A toilet will need to be in between support bars that are 36 inches apart. A toilet seat needs to be 17 inches tall will be quite comfortable for all people. If affordable, you could get a combination bidet and toilet.
Accessible Bathroom Design Options
When mobility becomes an issue, home owners will begin to debate if they need to move into a home that is accessible. But, there are actually just a few simple updates that may be done to make a bathroom more comfortable for years to come.
Seats in the showers
This is an option that is quite inexpensive that will allow a bath to be accessible. Small, stools or plastic chairs are a great option because they can be removed if it is needed.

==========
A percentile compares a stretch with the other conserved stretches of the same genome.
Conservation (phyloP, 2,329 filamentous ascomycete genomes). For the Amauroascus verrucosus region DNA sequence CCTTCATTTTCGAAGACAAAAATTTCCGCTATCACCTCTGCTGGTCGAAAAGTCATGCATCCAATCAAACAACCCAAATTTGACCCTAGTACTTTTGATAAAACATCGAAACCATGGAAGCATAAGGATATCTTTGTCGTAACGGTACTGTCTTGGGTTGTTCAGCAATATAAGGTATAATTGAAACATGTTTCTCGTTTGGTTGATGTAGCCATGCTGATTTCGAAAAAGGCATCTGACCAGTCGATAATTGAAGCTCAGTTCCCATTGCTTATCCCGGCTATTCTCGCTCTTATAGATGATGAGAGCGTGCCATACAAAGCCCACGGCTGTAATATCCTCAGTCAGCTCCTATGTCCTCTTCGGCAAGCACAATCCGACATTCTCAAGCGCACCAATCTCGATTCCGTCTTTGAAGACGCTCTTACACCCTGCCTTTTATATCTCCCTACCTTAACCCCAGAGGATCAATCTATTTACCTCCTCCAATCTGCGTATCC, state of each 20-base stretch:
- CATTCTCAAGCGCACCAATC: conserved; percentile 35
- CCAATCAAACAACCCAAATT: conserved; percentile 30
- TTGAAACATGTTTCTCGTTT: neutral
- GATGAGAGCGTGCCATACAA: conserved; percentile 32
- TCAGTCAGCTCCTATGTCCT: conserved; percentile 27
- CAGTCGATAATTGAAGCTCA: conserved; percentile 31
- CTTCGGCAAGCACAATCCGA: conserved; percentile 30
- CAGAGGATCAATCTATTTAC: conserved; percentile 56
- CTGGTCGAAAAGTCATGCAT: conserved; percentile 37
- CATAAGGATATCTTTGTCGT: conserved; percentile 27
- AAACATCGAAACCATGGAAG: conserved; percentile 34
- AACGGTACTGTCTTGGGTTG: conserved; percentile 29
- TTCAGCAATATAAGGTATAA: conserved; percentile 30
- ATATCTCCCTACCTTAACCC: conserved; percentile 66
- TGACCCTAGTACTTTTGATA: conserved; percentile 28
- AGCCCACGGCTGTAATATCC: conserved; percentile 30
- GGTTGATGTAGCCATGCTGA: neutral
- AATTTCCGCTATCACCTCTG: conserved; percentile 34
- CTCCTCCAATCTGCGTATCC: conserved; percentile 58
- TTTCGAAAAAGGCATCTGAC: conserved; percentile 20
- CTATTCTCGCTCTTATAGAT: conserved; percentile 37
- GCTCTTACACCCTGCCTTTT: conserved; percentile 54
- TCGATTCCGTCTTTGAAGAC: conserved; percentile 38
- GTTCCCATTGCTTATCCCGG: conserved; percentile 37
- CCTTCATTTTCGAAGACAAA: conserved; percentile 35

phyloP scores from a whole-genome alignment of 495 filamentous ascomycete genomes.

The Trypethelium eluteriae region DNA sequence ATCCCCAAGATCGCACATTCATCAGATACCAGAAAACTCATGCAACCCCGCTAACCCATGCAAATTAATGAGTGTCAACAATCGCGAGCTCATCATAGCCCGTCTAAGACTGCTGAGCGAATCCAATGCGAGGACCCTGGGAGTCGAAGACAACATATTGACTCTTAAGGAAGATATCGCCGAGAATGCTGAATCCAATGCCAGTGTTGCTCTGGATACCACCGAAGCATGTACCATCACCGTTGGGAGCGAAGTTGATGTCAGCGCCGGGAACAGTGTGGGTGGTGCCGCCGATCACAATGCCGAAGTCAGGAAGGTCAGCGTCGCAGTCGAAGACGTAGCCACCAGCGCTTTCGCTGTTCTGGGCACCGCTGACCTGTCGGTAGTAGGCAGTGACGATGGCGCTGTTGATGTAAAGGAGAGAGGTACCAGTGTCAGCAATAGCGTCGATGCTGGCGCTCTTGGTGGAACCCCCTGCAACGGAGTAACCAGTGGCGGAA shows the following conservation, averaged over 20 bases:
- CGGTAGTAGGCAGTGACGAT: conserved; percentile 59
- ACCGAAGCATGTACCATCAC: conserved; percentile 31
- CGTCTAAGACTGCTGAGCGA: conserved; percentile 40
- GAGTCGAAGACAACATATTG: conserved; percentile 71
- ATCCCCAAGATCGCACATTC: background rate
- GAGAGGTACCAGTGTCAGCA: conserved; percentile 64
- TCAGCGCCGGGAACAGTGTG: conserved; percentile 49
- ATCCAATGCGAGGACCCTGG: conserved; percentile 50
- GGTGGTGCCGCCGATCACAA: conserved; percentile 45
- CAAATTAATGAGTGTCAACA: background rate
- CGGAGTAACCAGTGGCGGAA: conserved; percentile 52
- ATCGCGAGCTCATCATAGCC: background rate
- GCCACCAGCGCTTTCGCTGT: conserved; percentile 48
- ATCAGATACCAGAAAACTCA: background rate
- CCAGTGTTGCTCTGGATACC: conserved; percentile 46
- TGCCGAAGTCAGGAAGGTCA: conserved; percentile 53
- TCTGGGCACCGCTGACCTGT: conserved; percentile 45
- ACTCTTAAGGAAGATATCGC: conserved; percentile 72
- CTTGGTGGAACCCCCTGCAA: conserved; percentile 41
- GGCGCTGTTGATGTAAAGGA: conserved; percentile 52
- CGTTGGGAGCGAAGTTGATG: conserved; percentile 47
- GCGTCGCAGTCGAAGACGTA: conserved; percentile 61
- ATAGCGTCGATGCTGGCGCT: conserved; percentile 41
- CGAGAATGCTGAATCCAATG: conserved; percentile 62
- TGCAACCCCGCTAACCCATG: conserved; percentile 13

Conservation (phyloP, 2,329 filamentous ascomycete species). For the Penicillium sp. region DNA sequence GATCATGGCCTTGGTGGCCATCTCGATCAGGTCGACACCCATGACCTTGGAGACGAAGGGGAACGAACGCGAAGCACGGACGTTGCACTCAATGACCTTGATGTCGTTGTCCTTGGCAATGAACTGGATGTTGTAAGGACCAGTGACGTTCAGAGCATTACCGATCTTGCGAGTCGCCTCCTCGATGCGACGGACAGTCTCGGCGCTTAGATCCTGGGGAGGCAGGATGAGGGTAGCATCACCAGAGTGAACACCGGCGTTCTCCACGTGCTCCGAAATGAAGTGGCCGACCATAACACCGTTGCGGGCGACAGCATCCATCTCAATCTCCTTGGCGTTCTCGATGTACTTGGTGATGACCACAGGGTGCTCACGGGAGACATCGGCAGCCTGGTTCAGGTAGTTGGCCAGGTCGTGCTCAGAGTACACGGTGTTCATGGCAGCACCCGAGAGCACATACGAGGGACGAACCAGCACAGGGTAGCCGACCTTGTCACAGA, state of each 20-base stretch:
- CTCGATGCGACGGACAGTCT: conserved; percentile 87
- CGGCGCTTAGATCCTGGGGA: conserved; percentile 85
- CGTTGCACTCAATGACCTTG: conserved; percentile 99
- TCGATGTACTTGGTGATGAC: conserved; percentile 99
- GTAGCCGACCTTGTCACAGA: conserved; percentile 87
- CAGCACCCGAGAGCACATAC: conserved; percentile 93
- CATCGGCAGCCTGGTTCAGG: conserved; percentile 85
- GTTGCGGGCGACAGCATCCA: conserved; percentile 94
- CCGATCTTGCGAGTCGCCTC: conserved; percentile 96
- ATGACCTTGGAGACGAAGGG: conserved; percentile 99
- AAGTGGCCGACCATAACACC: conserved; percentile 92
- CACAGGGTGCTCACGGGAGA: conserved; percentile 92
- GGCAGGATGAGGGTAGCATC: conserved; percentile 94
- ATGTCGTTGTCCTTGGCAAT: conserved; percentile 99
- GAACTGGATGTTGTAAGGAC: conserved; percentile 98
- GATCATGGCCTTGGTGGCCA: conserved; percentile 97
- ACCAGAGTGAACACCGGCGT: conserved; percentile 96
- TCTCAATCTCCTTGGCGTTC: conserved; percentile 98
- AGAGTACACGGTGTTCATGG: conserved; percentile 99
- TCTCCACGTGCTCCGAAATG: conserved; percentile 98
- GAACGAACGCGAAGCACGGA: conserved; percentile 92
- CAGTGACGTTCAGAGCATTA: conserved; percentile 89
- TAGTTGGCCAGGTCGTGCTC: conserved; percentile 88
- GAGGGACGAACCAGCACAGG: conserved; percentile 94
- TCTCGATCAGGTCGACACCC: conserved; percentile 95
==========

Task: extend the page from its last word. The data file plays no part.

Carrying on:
A built in seat or bench is another type of option that should be considered if you plan to build an accessible or remodeling an accessible bath. The ADA standards do recommend placing fold down seats attached to the wall or a built in bench on the wall if you have small showers.
Handheld Shower Head
To be able to accommodate a standing or seated bather, you should install a handheld showerhead that will has at least a 60 inch hose. This will give flexibility as your needs begin to change and it is a great addition to basically any shower.
Adding grab bars near the toilet, bathtub, or shower will make it easier to use your existing features. Adding a grab bar in the right location will offer stability and support, but it doesn’t require a complete remodeling.